I think if and I do say if, a ferry service does restart at Ramsgate the Calais would be to large with her 2000 passenger capacity.

      Any operator starting up in the current climate needs to aim at a market and specifically target that market. The freight business is picking up but it will take some time for things to reach the levels of yester year and the main problem at the moment is rates are so poor due to the competition in the short sea sector.

      God Speed Pride of Calais…..

  5. Sadly, I agree. Both Calais and Dover were super ships with very good trac records when you think how much they actually did work! They were a class of their own.

    Being German (forces baby) we traveled very often to and from UK. We moved to UK 10 days after the herald disaster ( we sailed on spirit).

    I have some fond memories of some ferries.

    Spirit ( Under the TT logo in 1987)
    Sally star
    Sally sky aka larkspur ( my fave)
    Stena britannica ( not sure what it is now but was on hook of holland around 1996)
    Stena koenigan bertrix ( same time as above)

    And who can forget hoverspeeds hovercraft service!

    These were what I would call “proper” ferries where memories were made.

    It always makes me sad to see one retire and end their life.

    1. It looks like she went with a fight though, having to make two attempts to get on the beach. I completely agree with John Taylor on this one, it is the end of an era.

      Best Wishes


    1. Hi John,

      Unfortunately we can only display photos on the website that we have permission to use, for instance they were taken by yourself or the photographer has given you permission for them to be published.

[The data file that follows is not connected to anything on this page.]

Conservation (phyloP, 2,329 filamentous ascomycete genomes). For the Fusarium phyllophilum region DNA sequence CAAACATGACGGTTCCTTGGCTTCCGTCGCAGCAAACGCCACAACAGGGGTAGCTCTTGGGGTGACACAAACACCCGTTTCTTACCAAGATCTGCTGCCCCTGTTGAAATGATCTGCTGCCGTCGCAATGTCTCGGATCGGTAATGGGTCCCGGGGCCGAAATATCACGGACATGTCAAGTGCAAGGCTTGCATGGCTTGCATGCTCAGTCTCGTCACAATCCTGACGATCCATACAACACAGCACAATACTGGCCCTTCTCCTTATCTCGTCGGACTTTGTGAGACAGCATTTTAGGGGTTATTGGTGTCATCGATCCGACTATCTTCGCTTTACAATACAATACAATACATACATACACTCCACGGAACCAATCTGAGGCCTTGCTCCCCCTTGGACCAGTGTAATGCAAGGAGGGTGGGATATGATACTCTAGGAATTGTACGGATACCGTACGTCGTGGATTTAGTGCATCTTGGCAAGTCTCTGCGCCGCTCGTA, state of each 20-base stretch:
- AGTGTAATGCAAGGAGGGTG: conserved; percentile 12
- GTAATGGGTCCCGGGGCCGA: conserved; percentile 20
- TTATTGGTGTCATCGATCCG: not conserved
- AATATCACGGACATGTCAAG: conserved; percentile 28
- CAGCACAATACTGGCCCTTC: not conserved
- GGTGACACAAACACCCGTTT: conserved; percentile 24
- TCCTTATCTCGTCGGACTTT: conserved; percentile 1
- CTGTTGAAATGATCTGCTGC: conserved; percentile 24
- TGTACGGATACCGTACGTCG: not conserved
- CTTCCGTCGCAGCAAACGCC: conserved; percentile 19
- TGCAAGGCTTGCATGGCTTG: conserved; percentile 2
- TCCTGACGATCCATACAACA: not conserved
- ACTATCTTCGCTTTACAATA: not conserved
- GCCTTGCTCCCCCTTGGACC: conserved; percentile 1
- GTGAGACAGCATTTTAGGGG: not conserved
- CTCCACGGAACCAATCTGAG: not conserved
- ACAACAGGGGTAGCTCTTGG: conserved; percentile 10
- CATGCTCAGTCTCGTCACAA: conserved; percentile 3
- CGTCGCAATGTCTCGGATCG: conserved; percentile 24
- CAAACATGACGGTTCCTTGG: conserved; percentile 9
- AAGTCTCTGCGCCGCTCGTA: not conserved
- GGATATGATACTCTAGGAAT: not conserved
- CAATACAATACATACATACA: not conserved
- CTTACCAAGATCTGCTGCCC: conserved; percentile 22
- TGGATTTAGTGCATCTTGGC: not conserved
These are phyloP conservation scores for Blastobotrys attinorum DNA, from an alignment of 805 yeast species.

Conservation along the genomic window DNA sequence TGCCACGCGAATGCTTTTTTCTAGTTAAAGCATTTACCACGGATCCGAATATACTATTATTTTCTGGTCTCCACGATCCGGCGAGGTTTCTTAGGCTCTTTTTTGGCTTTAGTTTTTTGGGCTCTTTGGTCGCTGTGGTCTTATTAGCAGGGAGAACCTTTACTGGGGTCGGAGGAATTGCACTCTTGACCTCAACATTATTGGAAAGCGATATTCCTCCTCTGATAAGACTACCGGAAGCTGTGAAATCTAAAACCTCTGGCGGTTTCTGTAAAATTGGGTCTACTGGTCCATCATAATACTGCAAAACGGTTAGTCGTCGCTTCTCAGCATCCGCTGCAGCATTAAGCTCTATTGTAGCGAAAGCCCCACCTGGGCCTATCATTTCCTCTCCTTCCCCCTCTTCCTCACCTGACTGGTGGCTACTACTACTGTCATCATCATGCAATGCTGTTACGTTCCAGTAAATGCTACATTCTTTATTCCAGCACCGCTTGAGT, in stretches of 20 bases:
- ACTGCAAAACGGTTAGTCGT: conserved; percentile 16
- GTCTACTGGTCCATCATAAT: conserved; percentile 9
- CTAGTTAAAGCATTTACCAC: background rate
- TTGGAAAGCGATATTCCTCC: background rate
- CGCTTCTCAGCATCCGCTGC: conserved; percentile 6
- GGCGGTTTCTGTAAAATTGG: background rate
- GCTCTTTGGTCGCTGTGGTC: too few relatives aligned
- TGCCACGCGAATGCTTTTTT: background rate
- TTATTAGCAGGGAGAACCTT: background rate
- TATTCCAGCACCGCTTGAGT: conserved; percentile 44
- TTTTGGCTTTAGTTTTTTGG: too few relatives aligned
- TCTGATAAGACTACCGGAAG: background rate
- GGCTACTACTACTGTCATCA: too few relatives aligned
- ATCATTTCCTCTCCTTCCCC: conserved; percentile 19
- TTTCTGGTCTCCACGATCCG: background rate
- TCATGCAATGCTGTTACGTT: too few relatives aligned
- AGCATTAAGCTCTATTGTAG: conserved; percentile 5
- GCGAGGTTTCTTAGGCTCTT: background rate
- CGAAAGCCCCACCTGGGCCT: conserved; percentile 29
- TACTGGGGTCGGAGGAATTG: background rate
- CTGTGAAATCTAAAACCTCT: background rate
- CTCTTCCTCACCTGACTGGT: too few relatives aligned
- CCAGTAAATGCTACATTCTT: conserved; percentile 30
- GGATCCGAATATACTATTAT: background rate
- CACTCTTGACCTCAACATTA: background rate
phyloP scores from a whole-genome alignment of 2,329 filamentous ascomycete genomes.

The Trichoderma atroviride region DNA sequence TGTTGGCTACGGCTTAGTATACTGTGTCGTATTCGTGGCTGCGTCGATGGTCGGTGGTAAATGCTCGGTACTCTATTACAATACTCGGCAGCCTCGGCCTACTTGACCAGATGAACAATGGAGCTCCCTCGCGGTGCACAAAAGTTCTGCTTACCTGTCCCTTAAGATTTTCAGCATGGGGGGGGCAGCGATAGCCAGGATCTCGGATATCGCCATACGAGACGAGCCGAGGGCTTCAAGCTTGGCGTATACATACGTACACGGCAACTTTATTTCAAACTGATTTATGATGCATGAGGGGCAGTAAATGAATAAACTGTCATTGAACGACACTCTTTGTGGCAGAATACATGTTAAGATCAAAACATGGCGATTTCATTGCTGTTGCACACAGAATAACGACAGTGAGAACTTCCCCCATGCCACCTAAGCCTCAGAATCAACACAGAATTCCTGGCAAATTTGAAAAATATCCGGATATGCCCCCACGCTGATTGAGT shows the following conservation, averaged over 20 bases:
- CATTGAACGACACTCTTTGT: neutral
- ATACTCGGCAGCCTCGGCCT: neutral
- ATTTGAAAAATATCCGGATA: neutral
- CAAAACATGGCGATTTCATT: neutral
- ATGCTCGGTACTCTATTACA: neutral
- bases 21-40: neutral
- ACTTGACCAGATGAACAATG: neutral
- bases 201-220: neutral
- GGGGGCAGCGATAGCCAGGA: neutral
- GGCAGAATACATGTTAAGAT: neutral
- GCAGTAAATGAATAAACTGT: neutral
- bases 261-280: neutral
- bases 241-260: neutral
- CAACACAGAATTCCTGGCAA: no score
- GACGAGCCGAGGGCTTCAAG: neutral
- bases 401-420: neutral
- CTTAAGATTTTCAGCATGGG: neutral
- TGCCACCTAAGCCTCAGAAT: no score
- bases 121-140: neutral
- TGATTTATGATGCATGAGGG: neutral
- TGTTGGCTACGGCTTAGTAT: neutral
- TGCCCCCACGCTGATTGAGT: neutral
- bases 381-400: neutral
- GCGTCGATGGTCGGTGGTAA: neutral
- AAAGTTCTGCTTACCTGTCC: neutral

I am working on procuring some photos of her on the beach through our usual source Selim San and I hope to be able to publish those soon.

      Best Wishes

  6. Here is a view from the bridge as she beached – must have been quite a sight as she was doing 19.4 knots 400 metres off the shore

    look at youtube and Old Ferry is Beached ( /watch?v=2pRE7GYT3lM)

    1. A further two videos have been placed on Youtube (search for Ostend Spirit) obviously not taken from the Bridge. Both are labelled as the first attempt at beaching although one is of the second attempt, a longer video than the Bridge view posted earlier. The other video shows the first attempt where she missed the beach and hit and holed another ship at quite a speed.

  7. My family had a boat they kept in Europe, so I used to do the crossing on these two ships with my family as a kid pretty much every few weeks back in the late 80’s and early 90’s, I even remember when they came into service and how big and flash they felt compared to previous cross channel ferries we had used, plus I remember how well the stabilisers worked when it was choppy! I got a look around the engine room on the Dover as my father knew the chief engineer. Very very sad for me to hear they’re now both gone.

  8. Here is a new video that appeared online yesterday 22/01/2014 of the final moments of the Ostend Spirit. A sad site to see, but an amazing view none the less. Search for M/F Ostend Spirit – Selim San – Beeching/Aliaga 13.11.2013.